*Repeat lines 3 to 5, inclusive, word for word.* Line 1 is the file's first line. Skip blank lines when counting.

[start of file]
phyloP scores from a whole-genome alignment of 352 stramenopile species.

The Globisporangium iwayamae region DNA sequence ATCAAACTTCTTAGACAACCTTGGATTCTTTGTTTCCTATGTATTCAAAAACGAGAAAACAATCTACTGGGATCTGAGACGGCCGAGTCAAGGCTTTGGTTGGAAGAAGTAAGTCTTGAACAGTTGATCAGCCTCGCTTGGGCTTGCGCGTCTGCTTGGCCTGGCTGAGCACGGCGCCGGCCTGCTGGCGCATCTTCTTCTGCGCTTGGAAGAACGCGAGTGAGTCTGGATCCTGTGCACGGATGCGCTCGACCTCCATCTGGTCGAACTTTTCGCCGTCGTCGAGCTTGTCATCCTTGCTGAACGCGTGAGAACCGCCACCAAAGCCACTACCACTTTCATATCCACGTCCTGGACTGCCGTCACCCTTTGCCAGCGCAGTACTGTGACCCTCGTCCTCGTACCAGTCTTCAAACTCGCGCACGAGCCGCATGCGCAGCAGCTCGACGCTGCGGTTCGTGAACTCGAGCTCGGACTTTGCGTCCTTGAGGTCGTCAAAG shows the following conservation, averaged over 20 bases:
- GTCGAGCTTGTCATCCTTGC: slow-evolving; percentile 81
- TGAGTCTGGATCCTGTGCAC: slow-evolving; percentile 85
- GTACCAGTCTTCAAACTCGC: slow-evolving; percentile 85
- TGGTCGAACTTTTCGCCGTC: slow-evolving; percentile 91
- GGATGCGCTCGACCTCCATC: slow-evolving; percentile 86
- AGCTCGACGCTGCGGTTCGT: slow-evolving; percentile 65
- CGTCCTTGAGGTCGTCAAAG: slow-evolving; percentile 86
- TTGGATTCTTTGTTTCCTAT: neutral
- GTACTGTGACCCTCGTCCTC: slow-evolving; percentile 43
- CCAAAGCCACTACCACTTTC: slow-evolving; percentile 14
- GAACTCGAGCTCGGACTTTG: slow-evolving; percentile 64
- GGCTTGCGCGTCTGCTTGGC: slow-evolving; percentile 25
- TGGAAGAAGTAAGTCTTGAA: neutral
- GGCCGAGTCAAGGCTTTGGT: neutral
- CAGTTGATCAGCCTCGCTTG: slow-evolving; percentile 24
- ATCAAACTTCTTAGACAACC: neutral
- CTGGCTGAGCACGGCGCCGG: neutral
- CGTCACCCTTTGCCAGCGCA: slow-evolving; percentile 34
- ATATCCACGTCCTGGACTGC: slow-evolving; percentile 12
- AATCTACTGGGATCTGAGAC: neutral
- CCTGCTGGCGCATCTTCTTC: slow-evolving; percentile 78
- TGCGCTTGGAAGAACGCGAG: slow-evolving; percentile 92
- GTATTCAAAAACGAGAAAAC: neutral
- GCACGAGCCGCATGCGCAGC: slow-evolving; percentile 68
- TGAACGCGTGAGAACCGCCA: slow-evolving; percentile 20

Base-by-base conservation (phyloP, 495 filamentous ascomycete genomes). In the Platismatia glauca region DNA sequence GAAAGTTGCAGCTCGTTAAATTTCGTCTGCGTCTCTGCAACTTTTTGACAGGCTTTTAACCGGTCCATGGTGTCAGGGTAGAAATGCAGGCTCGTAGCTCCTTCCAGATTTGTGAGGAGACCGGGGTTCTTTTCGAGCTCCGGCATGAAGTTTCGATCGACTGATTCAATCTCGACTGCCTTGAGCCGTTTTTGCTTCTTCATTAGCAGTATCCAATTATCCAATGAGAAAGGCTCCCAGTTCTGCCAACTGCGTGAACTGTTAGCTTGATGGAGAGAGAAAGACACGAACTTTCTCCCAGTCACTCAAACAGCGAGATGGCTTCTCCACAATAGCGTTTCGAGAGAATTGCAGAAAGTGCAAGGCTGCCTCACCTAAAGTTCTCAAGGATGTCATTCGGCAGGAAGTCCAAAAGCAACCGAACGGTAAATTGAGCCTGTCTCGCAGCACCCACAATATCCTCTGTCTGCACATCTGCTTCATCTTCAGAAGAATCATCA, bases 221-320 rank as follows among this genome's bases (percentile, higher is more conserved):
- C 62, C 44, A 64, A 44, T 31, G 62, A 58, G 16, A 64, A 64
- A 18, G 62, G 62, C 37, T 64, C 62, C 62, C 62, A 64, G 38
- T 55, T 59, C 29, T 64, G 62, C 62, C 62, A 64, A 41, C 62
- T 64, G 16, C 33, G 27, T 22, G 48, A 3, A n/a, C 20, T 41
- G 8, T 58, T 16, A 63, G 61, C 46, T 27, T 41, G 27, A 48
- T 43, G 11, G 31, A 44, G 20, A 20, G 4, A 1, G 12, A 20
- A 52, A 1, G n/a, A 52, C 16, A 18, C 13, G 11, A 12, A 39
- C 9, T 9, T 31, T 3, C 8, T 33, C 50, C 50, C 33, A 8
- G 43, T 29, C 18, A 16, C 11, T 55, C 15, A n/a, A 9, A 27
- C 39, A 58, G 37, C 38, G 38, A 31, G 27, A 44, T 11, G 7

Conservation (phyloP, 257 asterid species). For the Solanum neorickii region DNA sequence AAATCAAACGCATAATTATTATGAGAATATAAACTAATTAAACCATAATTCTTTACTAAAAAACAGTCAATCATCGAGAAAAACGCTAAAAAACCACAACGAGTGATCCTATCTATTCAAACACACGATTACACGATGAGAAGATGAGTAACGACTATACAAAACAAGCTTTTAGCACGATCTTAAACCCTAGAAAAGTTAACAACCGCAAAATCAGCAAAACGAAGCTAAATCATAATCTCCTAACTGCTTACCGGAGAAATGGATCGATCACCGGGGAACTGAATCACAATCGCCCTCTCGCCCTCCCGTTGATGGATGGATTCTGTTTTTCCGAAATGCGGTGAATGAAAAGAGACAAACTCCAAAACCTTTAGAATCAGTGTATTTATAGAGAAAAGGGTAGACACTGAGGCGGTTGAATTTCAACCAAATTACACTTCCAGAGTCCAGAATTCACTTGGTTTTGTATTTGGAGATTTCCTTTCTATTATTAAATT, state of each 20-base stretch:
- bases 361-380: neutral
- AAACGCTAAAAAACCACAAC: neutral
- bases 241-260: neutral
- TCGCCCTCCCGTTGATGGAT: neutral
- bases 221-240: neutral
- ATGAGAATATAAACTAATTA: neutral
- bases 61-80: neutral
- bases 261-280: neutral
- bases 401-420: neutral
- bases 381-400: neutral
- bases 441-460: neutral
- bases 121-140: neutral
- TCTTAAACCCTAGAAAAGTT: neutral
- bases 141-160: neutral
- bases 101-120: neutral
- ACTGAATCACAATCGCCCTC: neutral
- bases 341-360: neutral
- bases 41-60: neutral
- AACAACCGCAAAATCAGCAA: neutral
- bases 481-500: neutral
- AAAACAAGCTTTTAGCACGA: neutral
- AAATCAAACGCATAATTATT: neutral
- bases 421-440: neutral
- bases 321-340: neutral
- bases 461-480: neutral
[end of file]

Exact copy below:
- GTCGAGCTTGTCATCCTTGC: slow-evolving; percentile 81
- TGAGTCTGGATCCTGTGCAC: slow-evolving; percentile 85
- GTACCAGTCTTCAAACTCGC: slow-evolving; percentile 85